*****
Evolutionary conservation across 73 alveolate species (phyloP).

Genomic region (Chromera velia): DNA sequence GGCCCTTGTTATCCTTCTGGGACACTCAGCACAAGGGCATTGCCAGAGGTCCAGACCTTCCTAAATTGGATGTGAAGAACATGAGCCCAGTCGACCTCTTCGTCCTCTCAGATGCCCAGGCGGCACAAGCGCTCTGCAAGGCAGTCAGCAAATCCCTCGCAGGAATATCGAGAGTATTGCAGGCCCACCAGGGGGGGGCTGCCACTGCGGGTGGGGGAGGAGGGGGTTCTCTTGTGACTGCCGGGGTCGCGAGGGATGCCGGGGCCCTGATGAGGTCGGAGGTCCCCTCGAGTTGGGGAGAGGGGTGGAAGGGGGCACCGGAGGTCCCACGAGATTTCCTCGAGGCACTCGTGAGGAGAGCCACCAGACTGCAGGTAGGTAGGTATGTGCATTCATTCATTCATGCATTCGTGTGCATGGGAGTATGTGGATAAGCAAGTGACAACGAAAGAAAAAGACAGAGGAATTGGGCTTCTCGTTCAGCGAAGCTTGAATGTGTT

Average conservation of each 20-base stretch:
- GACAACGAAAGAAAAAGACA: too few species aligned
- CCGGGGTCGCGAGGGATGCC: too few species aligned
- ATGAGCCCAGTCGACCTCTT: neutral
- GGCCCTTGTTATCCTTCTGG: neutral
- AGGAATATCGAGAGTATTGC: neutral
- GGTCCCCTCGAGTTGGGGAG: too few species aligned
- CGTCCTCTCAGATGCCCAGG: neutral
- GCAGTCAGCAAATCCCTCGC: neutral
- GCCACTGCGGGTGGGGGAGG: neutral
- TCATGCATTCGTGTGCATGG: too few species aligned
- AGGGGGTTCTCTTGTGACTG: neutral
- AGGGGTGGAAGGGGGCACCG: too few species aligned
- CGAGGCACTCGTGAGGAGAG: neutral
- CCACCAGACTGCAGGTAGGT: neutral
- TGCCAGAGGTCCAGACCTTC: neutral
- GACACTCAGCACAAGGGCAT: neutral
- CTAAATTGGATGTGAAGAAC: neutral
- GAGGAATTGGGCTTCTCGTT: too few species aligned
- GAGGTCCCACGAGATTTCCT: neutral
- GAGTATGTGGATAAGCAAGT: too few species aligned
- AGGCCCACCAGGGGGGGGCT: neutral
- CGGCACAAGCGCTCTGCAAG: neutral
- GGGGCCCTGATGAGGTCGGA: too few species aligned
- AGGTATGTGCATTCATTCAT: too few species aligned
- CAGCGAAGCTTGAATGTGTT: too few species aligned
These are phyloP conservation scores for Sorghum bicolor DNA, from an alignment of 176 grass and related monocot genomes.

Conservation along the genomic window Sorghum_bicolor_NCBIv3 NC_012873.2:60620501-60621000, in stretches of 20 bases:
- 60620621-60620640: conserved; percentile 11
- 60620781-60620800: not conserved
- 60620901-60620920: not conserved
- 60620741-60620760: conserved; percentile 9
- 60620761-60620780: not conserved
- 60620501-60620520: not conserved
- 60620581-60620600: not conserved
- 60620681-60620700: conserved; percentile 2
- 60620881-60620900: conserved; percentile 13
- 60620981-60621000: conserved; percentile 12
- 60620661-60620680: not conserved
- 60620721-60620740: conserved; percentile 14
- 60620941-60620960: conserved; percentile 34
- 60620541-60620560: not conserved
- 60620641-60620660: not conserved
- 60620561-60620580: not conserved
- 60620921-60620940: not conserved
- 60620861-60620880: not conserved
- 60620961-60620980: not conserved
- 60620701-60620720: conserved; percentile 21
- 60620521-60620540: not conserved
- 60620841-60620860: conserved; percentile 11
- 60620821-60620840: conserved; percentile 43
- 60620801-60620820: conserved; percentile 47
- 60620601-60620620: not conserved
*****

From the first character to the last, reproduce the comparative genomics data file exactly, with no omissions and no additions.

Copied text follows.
Evolutionary conservation across 73 alveolate species (phyloP).

Genomic region (Chromera velia): DNA sequence GGCCCTTGTTATCCTTCTGGGACACTCAGCACAAGGGCATTGCCAGAGGTCCAGACCTTCCTAAATTGGATGTGAAGAACATGAGCCCAGTCGACCTCTTCGTCCTCTCAGATGCCCAGGCGGCACAAGCGCTCTGCAAGGCAGTCAGCAAATCCCTCGCAGGAATATCGAGAGTATTGCAGGCCCACCAGGGGGGGGCTGCCACTGCGGGTGGGGGAGGAGGGGGTTCTCTTGTGACTGCCGGGGTCGCGAGGGATGCCGGGGCCCTGATGAGGTCGGAGGTCCCCTCGAGTTGGGGAGAGGGGTGGAAGGGGGCACCGGAGGTCCCACGAGATTTCCTCGAGGCACTCGTGAGGAGAGCCACCAGACTGCAGGTAGGTAGGTATGTGCATTCATTCATTCATGCATTCGTGTGCATGGGAGTATGTGGATAAGCAAGTGACAACGAAAGAAAAAGACAGAGGAATTGGGCTTCTCGTTCAGCGAAGCTTGAATGTGTT

Average conservation of each 20-base stretch:
- GACAACGAAAGAAAAAGACA: too few species aligned
- CCGGGGTCGCGAGGGATGCC: too few species aligned
- ATGAGCCCAGTCGACCTCTT: neutral
- GGCCCTTGTTATCCTTCTGG: neutral
- AGGAATATCGAGAGTATTGC: neutral
- GGTCCCCTCGAGTTGGGGAG: too few species aligned
- CGTCCTCTCAGATGCCCAGG: neutral
- GCAGTCAGCAAATCCCTCGC: neutral
- GCCACTGCGGGTGGGGGAGG: neutral
- TCATGCATTCGTGTGCATGG: too few species aligned
- AGGGGGTTCTCTTGTGACTG: neutral
- AGGGGTGGAAGGGGGCACCG: too few species aligned
- CGAGGCACTCGTGAGGAGAG: neutral
- CCACCAGACTGCAGGTAGGT: neutral
- TGCCAGAGGTCCAGACCTTC: neutral
- GACACTCAGCACAAGGGCAT: neutral
- CTAAATTGGATGTGAAGAAC: neutral
- GAGGAATTGGGCTTCTCGTT: too few species aligned
- GAGGTCCCACGAGATTTCCT: neutral
- GAGTATGTGGATAAGCAAGT: too few species aligned
- AGGCCCACCAGGGGGGGGCT: neutral
- CGGCACAAGCGCTCTGCAAG: neutral
- GGGGCCCTGATGAGGTCGGA: too few species aligned
- AGGTATGTGCATTCATTCAT: too few species aligned
- CAGCGAAGCTTGAATGTGTT: too few species aligned
These are phyloP conservation scores for Sorghum bicolor DNA, from an alignment of 176 grass and related monocot genomes.

Conservation along the genomic window Sorghum_bicolor_NCBIv3 NC_012873.2:60620501-60621000, in stretches of 20 bases:
- 60620621-60620640: conserved; percentile 11
- 60620781-60620800: not conserved
- 60620901-60620920: not conserved
- 60620741-60620760: conserved; percentile 9
- 60620761-60620780: not conserved
- 60620501-60620520: not conserved
- 60620581-60620600: not conserved
- 60620681-60620700: conserved; percentile 2
- 60620881-60620900: conserved; percentile 13
- 60620981-60621000: conserved; percentile 12
- 60620661-60620680: not conserved
- 60620721-60620740: conserved; percentile 14
- 60620941-60620960: conserved; percentile 34
- 60620541-60620560: not conserved
- 60620641-60620660: not conserved
- 60620561-60620580: not conserved
- 60620921-60620940: not conserved
- 60620861-60620880: not conserved
- 60620961-60620980: not conserved
- 60620701-60620720: conserved; percentile 21
- 60620521-60620540: not conserved
- 60620841-60620860: conserved; percentile 11
- 60620821-60620840: conserved; percentile 43
- 60620801-60620820: conserved; percentile 47
- 60620601-60620620: not conserved